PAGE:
Single tenant net leases average 10-25 years, meaning the owner gives up control of rental increases to fight inflation for passivity. In high inflationary markets, this loss of rent control may affect the feasibility of these investments. It is important to try and find different ways to regain power as an owner or developer.


“$100,000 in 2002 is equivalent in purchasing power to about $164,689.27 today, an increase of $64,689.27 over 20 years.” – Official Data Foundation


Because common STNL lease terms are long-term, it’s imperative developers and investors negotiate aggressive terms while signing new leases with tenants. While tenants are free to increase prices to combat increasing costs, their existing lease agreements often contain flat rates and small annual percentage increases that are difficult to renegotiate after the contract is sealed. Over the past five years, STNL daily rent has increased 22 percent in the U.S., but most existing leases do not reflect that type of prosperity. Knowing this national average increase, developers and owners can go to tenants and ask for significantly more than in previous markets. Instead of asking for 10 percent increases on a new development or sale leaseback, investors should ask for 15 percent and state the national average data that clearly shows the lease structure is on par with comparable investments. When lease terms come due, and negotiation occurs between landlord and tenant, the landlord should not be so quick to keep rents flat or reduce rents. The lease agreement should always favor the owner, with the tenant taking the brunt of inflation since they are able to adjust more than a long-term lease allows the landlord to.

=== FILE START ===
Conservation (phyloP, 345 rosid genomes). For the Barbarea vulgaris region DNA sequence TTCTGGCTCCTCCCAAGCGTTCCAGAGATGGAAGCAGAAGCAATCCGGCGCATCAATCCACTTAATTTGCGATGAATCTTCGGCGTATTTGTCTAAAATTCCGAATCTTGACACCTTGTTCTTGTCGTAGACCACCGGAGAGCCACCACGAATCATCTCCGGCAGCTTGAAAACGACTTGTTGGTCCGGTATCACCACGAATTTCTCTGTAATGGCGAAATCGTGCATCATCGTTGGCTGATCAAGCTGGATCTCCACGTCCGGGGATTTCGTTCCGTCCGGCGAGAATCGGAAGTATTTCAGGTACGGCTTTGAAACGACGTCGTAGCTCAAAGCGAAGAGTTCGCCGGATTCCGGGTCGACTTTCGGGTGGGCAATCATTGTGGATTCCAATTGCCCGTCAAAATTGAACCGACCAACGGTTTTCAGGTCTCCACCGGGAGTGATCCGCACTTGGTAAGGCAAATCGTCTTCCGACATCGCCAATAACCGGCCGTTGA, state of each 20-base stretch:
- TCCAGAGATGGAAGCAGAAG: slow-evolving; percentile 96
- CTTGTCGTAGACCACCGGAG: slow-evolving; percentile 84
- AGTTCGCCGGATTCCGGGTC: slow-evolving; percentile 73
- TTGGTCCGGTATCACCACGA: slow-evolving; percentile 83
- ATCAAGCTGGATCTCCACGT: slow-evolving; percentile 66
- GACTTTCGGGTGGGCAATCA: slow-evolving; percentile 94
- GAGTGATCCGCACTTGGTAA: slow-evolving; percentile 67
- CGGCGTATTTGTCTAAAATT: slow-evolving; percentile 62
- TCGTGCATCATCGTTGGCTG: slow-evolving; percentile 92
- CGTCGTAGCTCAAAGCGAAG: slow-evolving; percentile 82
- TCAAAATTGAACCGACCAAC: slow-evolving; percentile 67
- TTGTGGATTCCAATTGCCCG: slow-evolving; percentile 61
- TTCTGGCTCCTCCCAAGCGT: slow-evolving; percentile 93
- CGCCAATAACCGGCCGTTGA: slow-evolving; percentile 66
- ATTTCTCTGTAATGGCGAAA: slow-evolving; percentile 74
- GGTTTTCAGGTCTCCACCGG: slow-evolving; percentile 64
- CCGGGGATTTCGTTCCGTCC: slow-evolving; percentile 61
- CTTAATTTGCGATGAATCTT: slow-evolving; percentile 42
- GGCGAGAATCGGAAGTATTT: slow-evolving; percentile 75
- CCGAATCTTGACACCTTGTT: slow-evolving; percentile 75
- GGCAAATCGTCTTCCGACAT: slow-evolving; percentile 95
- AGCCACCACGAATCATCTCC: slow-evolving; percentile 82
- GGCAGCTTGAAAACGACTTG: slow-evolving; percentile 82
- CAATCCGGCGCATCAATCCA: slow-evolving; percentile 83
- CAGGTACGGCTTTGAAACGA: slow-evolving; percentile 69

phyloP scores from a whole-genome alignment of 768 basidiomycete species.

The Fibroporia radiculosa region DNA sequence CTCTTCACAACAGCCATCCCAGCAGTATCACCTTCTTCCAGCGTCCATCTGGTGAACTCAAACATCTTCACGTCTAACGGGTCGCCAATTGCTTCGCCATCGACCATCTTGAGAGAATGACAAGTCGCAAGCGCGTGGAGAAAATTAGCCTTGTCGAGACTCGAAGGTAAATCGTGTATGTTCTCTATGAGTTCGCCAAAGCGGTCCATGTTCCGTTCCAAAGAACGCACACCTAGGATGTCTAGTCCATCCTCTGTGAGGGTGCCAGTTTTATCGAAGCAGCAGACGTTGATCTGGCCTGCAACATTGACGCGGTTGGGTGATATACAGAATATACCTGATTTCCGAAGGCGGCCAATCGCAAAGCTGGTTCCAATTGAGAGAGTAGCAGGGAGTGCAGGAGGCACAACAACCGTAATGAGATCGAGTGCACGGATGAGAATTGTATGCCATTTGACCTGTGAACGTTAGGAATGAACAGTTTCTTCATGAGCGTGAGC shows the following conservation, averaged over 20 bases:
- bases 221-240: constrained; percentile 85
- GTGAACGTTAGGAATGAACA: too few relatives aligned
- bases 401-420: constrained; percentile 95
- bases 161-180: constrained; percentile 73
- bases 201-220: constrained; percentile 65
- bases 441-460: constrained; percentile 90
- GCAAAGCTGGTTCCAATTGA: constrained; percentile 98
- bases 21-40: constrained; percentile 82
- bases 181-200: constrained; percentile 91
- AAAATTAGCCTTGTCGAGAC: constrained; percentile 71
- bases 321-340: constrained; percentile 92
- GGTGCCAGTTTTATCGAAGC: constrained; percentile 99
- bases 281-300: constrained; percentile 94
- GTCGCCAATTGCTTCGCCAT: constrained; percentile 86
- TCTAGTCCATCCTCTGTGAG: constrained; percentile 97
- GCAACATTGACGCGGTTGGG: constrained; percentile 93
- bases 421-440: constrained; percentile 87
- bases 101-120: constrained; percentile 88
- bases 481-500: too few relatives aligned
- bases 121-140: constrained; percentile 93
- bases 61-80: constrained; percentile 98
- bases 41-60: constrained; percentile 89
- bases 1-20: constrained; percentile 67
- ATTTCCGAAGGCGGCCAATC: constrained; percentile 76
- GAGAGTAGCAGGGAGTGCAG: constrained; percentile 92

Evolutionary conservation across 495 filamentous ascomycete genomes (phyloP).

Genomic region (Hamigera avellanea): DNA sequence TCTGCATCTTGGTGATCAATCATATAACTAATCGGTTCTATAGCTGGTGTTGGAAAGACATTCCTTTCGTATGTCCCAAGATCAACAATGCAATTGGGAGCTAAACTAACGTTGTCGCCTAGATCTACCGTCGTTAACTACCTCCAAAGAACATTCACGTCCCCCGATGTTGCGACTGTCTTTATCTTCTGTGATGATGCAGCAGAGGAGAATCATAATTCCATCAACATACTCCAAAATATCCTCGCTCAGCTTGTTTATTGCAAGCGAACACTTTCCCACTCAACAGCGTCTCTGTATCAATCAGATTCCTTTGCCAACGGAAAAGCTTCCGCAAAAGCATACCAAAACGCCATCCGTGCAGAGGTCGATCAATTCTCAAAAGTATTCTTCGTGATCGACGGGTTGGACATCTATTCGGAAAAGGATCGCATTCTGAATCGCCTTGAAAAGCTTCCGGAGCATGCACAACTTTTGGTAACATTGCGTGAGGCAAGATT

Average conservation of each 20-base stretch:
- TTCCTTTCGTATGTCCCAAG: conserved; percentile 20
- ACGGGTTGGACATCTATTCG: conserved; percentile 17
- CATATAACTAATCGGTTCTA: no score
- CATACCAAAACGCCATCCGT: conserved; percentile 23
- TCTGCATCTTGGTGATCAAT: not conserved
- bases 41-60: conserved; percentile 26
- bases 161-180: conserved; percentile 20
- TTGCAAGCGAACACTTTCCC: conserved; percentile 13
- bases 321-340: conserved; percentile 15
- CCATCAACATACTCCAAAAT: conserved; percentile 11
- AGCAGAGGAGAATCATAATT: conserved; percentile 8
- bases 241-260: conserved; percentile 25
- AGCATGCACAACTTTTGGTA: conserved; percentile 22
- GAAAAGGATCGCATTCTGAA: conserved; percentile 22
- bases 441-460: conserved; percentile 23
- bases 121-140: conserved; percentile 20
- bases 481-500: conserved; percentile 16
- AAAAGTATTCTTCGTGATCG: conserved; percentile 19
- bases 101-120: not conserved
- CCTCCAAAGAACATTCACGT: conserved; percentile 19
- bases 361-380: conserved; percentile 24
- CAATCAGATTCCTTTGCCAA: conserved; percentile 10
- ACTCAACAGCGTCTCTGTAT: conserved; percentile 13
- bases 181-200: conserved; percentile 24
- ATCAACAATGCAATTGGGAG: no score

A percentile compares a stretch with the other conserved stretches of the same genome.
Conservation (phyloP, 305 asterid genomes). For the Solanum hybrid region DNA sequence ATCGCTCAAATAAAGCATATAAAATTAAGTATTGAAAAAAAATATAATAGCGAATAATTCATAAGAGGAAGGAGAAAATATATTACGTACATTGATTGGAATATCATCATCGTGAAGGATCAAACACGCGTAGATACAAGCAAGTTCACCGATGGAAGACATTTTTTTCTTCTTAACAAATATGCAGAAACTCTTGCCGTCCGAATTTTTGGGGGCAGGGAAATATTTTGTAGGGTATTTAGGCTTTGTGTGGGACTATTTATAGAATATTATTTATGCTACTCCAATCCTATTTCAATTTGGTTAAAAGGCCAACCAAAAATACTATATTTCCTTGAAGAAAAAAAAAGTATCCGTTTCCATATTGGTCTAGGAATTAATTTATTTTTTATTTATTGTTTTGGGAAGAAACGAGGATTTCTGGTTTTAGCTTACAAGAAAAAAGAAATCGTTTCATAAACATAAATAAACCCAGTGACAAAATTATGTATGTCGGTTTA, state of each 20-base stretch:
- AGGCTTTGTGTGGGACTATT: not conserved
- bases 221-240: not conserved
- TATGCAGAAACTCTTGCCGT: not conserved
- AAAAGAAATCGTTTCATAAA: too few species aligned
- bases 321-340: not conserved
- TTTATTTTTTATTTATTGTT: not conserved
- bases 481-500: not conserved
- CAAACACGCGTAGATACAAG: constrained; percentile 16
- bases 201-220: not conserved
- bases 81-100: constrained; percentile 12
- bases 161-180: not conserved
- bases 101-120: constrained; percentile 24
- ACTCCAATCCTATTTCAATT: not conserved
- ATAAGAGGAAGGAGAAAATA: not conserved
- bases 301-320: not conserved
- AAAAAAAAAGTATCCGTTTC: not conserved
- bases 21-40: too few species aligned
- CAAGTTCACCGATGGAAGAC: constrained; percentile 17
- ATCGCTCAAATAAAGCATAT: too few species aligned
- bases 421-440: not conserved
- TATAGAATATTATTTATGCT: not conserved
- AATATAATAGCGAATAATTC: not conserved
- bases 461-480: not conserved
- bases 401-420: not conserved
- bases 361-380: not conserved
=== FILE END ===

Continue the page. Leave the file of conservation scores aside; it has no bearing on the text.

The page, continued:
“If an investor bought an STNL property in 2002 with a 20-year lease, chances are it would’ve had 10% increases every 5 years. The investor would’ve gotten a 10% increase in 2007, 2012, and 2017. Now at the expiration of the lease, the rent is only $133,100 when $164,689.27 was needed to keep up with inflation. The rent has lost 20% of its purchasing power.” 


STNL Rent Growth Compared

Over time, commercial real estate sectors have earned the reputation of being a trophy investment, increasing in value and holding steady during financial and economic uncertainty. Rent growth is a primary indicator of a sector’s resilience and fruitfulness and is heavily considered by investors looking to plant capital.


  • Average U.S. YOY Rent Growth
    • STNL: $0.97, 4.4%
    • Industrial- $1.12, 11.6%
    • Multifamily- $109/unit, 9.4%


  • Average U.S. Rent Growth 2018-2022
    • STNL: 22% increase
    • Industrial: 49% increase
    • Multifamily: 26% increase


Unfortunately, declining purchasing power is expected to stay at least for the short term. This will affect all commercial real estate sectors, with some prevailing more advantageous than other. STNL buyers should ask themselves what the true cost of passivity is. Is the loss of control over rent increases worth the stability STNL offers? Moving forward, investment portfolios may transform as typical retail investors transition into assets with short-term leases.


On the other hand, investors looking to stay in the STNL space could combat inflation with higher annual increases written into new lease structures. All in all, precarious markets come and go, and real estate fundamentals are ever-changing. The key for investors is staying up to date on market indicators to make the best long-term decision possible.